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Template:This Template:Mergeto Template:Infobox block cipher

In cryptography, Q is a block cipher invented by Leslie McBride. It was submitted to the NESSIE project, but was not selected.

The algorithm uses a key size of 128, 192, or 256 bits. It operates on blocks of 128 bits using a substitution-permutation network structure. There are 8 rounds for a 128-bit key and 9 rounds for a longer key. Q uses S-boxes adapted from Rijndael (also known as AES) and Serpent. It combines the nonlinear operations from these ciphers, but leaves out all the linear transformations except the permutation.[1] Q also uses a constant derived from the golden ratio as a source of "nothing up my sleeve numbers".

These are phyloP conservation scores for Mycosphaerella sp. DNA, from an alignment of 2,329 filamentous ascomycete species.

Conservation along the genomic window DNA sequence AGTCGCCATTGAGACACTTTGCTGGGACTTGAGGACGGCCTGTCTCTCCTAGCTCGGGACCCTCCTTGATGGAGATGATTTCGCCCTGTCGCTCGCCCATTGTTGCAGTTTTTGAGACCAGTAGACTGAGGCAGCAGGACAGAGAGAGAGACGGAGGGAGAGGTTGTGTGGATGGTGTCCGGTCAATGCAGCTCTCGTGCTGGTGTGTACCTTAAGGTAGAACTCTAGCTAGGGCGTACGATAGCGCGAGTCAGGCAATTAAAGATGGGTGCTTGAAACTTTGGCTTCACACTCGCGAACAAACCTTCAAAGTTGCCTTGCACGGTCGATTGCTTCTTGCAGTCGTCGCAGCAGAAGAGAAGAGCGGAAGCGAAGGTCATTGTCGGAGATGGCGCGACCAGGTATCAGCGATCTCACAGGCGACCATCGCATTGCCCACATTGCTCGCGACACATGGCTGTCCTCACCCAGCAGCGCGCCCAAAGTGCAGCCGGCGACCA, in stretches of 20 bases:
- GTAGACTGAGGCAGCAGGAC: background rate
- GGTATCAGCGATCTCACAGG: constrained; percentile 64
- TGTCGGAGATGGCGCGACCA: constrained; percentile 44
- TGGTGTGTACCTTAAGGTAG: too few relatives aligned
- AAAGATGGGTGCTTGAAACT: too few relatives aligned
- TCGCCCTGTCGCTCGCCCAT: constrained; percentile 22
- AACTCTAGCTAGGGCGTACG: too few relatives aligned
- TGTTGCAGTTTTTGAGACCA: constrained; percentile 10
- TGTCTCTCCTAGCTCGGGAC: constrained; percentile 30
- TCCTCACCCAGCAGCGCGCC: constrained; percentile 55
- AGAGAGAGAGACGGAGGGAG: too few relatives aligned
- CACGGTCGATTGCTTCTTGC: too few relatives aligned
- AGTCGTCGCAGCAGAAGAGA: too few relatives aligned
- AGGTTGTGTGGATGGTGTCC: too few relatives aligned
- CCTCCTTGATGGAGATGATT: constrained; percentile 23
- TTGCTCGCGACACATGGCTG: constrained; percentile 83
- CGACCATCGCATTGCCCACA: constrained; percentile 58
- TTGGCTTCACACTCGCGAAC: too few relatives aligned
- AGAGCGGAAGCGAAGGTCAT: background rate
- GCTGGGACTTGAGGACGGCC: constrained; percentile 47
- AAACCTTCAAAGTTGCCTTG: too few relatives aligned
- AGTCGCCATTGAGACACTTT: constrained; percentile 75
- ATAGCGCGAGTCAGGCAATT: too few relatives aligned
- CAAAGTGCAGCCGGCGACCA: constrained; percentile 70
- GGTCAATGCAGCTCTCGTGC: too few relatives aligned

Q is vulnerable to linear cryptanalysis; Keliher, Meijer, and Tavares have an attack that succeeds with 98.4% probability using 297 known plaintexts.[2]

References[]

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  2. Cite error: Invalid <ref> tag; no text was provided for refs named q-linear

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